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Let $X$ and $Y$ be Bernoulli random variables with parameters $0\leq q< r\leq 1$ respectively. That is $P(X=0)=1-q=1-P(X=1)$ and similarly for $Y$. To pick up a uniform random variable $U$ at $[0,1]$. Let $X'=\mathbf{1}_{U\leq q}$ and $Y'=\mathbf{1}_{U\leq r}$.

Why we can get

$$\mathbb{P}((X', Y')=(0, 0))=1-r$$ $$\mathbb{P}((X', Y')=(0, 1))=r-q$$ $$\mathbb{P}((X', Y')=(1, 0))=0$$ $$\mathbb{P}((X', Y')=(1, 1))=q?$$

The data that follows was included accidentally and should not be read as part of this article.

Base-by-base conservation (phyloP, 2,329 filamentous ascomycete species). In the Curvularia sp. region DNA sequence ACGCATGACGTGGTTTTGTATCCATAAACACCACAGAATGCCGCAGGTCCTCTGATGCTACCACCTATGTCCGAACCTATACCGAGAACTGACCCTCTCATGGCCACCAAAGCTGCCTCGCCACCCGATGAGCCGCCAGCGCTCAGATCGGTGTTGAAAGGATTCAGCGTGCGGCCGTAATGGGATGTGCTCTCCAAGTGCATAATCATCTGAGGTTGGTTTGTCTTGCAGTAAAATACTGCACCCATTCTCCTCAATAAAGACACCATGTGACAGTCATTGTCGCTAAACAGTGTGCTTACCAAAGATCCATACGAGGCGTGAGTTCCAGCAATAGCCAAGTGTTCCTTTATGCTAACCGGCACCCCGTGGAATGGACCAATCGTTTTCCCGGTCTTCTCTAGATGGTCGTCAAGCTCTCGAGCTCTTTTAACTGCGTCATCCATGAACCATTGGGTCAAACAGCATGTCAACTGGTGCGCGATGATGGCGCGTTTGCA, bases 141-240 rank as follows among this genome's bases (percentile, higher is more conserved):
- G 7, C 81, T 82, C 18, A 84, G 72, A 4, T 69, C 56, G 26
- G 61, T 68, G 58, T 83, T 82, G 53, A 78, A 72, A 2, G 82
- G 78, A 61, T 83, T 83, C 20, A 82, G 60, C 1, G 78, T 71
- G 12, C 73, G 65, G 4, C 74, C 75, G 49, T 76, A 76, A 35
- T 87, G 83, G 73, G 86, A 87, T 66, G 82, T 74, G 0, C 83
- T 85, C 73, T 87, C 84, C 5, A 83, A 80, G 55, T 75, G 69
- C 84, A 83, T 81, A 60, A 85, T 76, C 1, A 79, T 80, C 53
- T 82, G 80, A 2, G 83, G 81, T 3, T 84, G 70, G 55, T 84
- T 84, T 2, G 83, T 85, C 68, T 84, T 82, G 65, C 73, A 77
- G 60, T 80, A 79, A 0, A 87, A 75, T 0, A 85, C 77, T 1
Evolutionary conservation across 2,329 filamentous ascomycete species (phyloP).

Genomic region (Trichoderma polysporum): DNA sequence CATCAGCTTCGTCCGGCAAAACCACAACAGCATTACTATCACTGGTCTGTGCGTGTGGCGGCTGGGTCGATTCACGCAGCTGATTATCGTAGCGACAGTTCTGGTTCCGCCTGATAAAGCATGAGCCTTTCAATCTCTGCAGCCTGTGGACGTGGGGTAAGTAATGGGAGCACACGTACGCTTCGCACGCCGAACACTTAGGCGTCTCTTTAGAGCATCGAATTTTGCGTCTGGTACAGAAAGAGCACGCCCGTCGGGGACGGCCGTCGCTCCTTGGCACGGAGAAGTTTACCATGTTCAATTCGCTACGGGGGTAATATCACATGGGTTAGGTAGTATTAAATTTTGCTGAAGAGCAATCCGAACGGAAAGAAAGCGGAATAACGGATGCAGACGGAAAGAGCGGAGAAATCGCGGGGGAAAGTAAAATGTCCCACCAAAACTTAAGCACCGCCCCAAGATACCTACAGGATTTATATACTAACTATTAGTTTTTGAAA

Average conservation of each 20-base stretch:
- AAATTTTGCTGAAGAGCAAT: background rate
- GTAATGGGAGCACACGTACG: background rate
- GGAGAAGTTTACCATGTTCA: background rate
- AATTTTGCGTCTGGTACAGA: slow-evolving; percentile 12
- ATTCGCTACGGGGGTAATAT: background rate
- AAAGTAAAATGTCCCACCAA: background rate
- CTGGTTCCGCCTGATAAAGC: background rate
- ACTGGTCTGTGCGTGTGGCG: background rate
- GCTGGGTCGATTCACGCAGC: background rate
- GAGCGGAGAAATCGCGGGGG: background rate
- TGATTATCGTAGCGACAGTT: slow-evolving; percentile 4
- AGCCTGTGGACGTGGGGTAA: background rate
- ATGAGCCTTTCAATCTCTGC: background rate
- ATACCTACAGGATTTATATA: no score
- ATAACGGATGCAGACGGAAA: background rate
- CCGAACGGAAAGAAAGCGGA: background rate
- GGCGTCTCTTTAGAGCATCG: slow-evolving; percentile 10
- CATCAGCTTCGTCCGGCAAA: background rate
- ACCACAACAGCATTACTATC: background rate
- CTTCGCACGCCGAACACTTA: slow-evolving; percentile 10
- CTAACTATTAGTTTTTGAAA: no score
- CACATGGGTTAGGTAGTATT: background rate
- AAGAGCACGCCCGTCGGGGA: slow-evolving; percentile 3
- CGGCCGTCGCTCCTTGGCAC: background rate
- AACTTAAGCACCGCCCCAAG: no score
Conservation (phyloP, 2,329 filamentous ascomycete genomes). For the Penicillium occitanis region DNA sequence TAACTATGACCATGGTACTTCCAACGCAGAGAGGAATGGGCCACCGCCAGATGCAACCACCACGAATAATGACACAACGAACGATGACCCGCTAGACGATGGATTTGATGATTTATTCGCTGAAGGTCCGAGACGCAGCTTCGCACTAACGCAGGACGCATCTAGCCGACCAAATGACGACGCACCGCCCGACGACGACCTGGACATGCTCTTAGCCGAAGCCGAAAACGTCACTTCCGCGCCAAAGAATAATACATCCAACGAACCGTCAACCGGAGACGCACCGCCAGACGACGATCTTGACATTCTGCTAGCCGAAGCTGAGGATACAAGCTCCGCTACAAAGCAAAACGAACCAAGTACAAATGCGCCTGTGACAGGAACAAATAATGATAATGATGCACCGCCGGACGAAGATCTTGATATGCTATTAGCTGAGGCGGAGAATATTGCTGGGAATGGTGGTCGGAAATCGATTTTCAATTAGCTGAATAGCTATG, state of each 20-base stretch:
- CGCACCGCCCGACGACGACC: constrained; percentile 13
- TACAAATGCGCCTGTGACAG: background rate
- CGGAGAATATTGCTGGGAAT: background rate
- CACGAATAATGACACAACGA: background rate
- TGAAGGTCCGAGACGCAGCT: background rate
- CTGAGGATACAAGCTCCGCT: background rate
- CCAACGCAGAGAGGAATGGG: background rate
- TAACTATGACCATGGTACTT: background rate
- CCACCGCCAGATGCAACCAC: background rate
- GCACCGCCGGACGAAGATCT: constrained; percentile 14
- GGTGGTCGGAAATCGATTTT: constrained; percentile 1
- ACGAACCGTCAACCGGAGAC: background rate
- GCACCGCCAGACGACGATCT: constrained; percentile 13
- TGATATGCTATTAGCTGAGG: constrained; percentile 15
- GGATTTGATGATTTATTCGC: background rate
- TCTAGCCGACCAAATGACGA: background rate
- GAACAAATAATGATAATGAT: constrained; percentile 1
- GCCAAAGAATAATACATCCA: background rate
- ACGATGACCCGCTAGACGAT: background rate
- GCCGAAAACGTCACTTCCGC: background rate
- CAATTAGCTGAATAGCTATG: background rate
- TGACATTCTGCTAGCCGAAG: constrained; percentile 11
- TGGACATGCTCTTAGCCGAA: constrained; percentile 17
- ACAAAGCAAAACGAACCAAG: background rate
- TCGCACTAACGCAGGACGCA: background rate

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$$ \mathbb{P}((X', Y')=(0, 0))=\mathbb{P}(U>q, U>r) \overset{r>q}{=} \mathbb{P}(U>r)=1-r. $$ $$ \mathbb{P}((X', Y')=(0, 1))=\mathbb{P}(U>q, U\leq r) = \mathbb{P}(q<U\leq r)=r-q. $$ Try to consider the last two equalities in the same manner.

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